William Shenstone (1714-1763)
William Shenstone was born at Halesowen in Worcestershire. He was educated at the local grammar school and matriculated from Pembroke College, Oxford, in 1732. During his time at the university, Shenstone produced a volume of poems for private circulation. He did not take any degree but remained on the college books until 1742.
In 1741, Shenstone published anonymously a poem entitled "The Judgement of Hercules" and the following year, brought out a revised version of his best-known poem the "Schoolmistress" - an earlier draft had appeared in the Oxford collection. This work was widely praised by Johnson and Goldsmith.
Shenstone had inherited a comfortable estate from his mother's side of the family and in 1745 settled close to his home-town. With the exception of the "Schoolmistress" and some of his elegies, Shenstone produced little of worth and was termed 'that watergruel bard' by Walpole.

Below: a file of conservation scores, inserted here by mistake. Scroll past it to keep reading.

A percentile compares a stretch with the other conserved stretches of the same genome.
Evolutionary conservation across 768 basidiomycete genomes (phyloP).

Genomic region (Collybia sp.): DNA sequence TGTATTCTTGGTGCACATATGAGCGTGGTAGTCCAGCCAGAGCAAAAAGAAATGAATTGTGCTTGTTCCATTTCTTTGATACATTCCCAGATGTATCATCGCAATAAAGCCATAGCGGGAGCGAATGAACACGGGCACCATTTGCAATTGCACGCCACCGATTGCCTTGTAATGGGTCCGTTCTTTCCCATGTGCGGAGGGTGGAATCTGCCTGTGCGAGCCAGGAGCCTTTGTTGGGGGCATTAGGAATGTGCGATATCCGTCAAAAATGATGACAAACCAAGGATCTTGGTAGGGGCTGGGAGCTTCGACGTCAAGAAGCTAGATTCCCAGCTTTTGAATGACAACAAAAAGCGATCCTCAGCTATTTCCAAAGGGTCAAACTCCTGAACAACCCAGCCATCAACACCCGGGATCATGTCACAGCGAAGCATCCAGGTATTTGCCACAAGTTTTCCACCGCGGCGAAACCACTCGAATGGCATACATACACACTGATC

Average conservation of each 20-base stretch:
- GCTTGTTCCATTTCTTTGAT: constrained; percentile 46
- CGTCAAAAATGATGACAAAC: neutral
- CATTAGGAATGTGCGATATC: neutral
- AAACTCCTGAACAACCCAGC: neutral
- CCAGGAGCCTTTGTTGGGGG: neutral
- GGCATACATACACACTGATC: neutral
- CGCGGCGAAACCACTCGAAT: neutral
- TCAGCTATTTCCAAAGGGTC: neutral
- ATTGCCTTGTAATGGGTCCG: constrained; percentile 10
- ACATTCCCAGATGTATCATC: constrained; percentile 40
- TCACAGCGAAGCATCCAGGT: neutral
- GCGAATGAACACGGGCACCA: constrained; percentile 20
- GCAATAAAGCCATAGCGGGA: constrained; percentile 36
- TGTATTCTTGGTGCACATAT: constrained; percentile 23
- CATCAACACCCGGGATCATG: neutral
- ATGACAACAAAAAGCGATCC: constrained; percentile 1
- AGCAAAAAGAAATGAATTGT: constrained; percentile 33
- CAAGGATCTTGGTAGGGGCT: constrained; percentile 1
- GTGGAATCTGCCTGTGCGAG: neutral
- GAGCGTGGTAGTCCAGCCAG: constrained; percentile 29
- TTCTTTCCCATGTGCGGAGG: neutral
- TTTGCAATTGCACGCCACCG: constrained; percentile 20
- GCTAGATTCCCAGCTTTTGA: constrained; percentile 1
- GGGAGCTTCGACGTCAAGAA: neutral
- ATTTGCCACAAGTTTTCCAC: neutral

At the end of the 1730s, Shenstone had shown some interest in the first stirrings of the evangelical revival. He was acquainted with the Anglican minister Charles Caspar Graves.
Source: Dictionary of National Biography and William Seward Letter Book (MARC)